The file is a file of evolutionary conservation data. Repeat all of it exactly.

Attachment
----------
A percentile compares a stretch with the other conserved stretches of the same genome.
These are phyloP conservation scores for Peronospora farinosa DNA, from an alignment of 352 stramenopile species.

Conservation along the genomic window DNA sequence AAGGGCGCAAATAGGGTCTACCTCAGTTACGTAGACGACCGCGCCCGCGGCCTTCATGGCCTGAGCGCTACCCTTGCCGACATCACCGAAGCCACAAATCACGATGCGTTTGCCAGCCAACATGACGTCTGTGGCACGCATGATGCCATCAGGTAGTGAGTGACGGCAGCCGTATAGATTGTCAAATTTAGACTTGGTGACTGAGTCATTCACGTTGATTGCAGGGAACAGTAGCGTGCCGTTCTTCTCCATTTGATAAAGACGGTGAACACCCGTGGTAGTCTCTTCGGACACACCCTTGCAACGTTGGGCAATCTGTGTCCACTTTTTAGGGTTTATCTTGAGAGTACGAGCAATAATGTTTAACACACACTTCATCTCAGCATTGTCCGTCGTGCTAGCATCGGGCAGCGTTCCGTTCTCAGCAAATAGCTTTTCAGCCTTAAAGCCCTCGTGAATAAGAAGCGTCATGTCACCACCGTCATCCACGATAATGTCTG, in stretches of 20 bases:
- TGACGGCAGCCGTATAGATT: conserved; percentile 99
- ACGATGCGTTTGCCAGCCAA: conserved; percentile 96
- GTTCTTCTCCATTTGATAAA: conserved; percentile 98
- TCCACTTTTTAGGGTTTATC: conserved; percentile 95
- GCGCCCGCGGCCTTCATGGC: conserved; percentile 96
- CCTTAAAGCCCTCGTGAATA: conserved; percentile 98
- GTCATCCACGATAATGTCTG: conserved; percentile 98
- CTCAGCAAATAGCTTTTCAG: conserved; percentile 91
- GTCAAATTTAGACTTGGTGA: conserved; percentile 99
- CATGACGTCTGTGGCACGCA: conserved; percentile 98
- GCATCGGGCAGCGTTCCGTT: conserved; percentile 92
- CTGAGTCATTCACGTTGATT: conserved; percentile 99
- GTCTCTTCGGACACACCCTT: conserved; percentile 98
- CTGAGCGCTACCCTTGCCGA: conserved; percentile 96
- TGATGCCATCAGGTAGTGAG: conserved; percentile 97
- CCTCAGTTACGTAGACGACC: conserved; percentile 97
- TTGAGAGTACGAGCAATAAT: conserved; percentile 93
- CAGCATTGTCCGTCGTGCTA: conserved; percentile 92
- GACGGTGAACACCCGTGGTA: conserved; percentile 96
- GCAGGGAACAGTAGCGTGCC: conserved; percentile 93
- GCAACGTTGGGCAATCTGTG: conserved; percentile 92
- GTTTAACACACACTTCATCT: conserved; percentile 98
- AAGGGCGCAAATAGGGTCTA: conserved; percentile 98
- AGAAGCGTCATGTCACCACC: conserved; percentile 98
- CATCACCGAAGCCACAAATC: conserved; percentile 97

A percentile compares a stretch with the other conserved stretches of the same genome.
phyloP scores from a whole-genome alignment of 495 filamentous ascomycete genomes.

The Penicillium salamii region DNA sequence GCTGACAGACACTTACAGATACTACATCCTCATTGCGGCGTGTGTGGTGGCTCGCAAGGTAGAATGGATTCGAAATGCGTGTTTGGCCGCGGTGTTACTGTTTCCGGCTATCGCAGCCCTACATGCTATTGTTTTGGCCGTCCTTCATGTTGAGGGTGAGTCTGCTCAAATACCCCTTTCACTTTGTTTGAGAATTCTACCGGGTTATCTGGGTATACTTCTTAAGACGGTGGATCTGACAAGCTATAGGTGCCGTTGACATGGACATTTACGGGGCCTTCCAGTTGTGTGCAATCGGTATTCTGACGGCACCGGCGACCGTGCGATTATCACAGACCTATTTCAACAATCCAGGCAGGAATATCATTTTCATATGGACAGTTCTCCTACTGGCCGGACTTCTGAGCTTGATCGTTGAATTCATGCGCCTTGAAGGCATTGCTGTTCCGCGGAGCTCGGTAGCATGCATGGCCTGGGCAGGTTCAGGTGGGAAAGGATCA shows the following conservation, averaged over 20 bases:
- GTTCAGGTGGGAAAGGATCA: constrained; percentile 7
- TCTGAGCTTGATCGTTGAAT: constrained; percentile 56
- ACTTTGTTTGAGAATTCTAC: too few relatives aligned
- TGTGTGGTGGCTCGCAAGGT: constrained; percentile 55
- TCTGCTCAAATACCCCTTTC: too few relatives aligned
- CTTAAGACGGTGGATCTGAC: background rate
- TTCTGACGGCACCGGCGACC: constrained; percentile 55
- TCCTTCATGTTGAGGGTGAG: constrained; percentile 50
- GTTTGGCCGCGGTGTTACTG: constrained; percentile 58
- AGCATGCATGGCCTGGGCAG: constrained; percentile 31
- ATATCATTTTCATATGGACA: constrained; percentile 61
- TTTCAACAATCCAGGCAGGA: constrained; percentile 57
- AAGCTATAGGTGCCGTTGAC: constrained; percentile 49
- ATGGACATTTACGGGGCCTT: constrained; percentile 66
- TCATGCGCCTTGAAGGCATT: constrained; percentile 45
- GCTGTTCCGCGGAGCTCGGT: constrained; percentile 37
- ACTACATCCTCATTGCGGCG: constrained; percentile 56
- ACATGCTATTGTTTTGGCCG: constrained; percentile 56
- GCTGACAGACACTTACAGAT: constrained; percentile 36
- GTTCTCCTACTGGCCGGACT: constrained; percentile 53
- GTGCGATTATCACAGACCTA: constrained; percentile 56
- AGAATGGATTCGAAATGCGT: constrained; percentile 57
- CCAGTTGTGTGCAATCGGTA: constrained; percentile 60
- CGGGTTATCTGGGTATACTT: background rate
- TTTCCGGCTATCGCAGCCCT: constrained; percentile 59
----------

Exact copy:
A percentile compares a stretch with the other conserved stretches of the same genome.
These are phyloP conservation scores for Peronospora farinosa DNA, from an alignment of 352 stramenopile species.

Conservation along the genomic window DNA sequence AAGGGCGCAAATAGGGTCTACCTCAGTTACGTAGACGACCGCGCCCGCGGCCTTCATGGCCTGAGCGCTACCCTTGCCGACATCACCGAAGCCACAAATCACGATGCGTTTGCCAGCCAACATGACGTCTGTGGCACGCATGATGCCATCAGGTAGTGAGTGACGGCAGCCGTATAGATTGTCAAATTTAGACTTGGTGACTGAGTCATTCACGTTGATTGCAGGGAACAGTAGCGTGCCGTTCTTCTCCATTTGATAAAGACGGTGAACACCCGTGGTAGTCTCTTCGGACACACCCTTGCAACGTTGGGCAATCTGTGTCCACTTTTTAGGGTTTATCTTGAGAGTACGAGCAATAATGTTTAACACACACTTCATCTCAGCATTGTCCGTCGTGCTAGCATCGGGCAGCGTTCCGTTCTCAGCAAATAGCTTTTCAGCCTTAAAGCCCTCGTGAATAAGAAGCGTCATGTCACCACCGTCATCCACGATAATGTCTG, in stretches of 20 bases:
- TGACGGCAGCCGTATAGATT: conserved; percentile 99
- ACGATGCGTTTGCCAGCCAA: conserved; percentile 96
- GTTCTTCTCCATTTGATAAA: conserved; percentile 98
- TCCACTTTTTAGGGTTTATC: conserved; percentile 95
- GCGCCCGCGGCCTTCATGGC: conserved; percentile 96
- CCTTAAAGCCCTCGTGAATA: conserved; percentile 98
- GTCATCCACGATAATGTCTG: conserved; percentile 98
- CTCAGCAAATAGCTTTTCAG: conserved; percentile 91
- GTCAAATTTAGACTTGGTGA: conserved; percentile 99
- CATGACGTCTGTGGCACGCA: conserved; percentile 98
- GCATCGGGCAGCGTTCCGTT: conserved; percentile 92
- CTGAGTCATTCACGTTGATT: conserved; percentile 99
- GTCTCTTCGGACACACCCTT: conserved; percentile 98
- CTGAGCGCTACCCTTGCCGA: conserved; percentile 96
- TGATGCCATCAGGTAGTGAG: conserved; percentile 97
- CCTCAGTTACGTAGACGACC: conserved; percentile 97
- TTGAGAGTACGAGCAATAAT: conserved; percentile 93
- CAGCATTGTCCGTCGTGCTA: conserved; percentile 92
- GACGGTGAACACCCGTGGTA: conserved; percentile 96
- GCAGGGAACAGTAGCGTGCC: conserved; percentile 93
- GCAACGTTGGGCAATCTGTG: conserved; percentile 92
- GTTTAACACACACTTCATCT: conserved; percentile 98
- AAGGGCGCAAATAGGGTCTA: conserved; percentile 98
- AGAAGCGTCATGTCACCACC: conserved; percentile 98
- CATCACCGAAGCCACAAATC: conserved; percentile 97

A percentile compares a stretch with the other conserved stretches of the same genome.
phyloP scores from a whole-genome alignment of 495 filamentous ascomycete genomes.

The Penicillium salamii region DNA sequence GCTGACAGACACTTACAGATACTACATCCTCATTGCGGCGTGTGTGGTGGCTCGCAAGGTAGAATGGATTCGAAATGCGTGTTTGGCCGCGGTGTTACTGTTTCCGGCTATCGCAGCCCTACATGCTATTGTTTTGGCCGTCCTTCATGTTGAGGGTGAGTCTGCTCAAATACCCCTTTCACTTTGTTTGAGAATTCTACCGGGTTATCTGGGTATACTTCTTAAGACGGTGGATCTGACAAGCTATAGGTGCCGTTGACATGGACATTTACGGGGCCTTCCAGTTGTGTGCAATCGGTATTCTGACGGCACCGGCGACCGTGCGATTATCACAGACCTATTTCAACAATCCAGGCAGGAATATCATTTTCATATGGACAGTTCTCCTACTGGCCGGACTTCTGAGCTTGATCGTTGAATTCATGCGCCTTGAAGGCATTGCTGTTCCGCGGAGCTCGGTAGCATGCATGGCCTGGGCAGGTTCAGGTGGGAAAGGATCA shows the following conservation, averaged over 20 bases:
- GTTCAGGTGGGAAAGGATCA: constrained; percentile 7
- TCTGAGCTTGATCGTTGAAT: constrained; percentile 56
- ACTTTGTTTGAGAATTCTAC: too few relatives aligned
- TGTGTGGTGGCTCGCAAGGT: constrained; percentile 55
- TCTGCTCAAATACCCCTTTC: too few relatives aligned
- CTTAAGACGGTGGATCTGAC: background rate
- TTCTGACGGCACCGGCGACC: constrained; percentile 55
- TCCTTCATGTTGAGGGTGAG: constrained; percentile 50
- GTTTGGCCGCGGTGTTACTG: constrained; percentile 58
- AGCATGCATGGCCTGGGCAG: constrained; percentile 31
- ATATCATTTTCATATGGACA: constrained; percentile 61
- TTTCAACAATCCAGGCAGGA: constrained; percentile 57
- AAGCTATAGGTGCCGTTGAC: constrained; percentile 49
- ATGGACATTTACGGGGCCTT: constrained; percentile 66
- TCATGCGCCTTGAAGGCATT: constrained; percentile 45
- GCTGTTCCGCGGAGCTCGGT: constrained; percentile 37
- ACTACATCCTCATTGCGGCG: constrained; percentile 56
- ACATGCTATTGTTTTGGCCG: constrained; percentile 56
- GCTGACAGACACTTACAGAT: constrained; percentile 36
- GTTCTCCTACTGGCCGGACT: constrained; percentile 53
- GTGCGATTATCACAGACCTA: constrained; percentile 56
- AGAATGGATTCGAAATGCGT: constrained; percentile 57
- CCAGTTGTGTGCAATCGGTA: constrained; percentile 60
- CGGGTTATCTGGGTATACTT: background rate
- TTTCCGGCTATCGCAGCCCT: constrained; percentile 59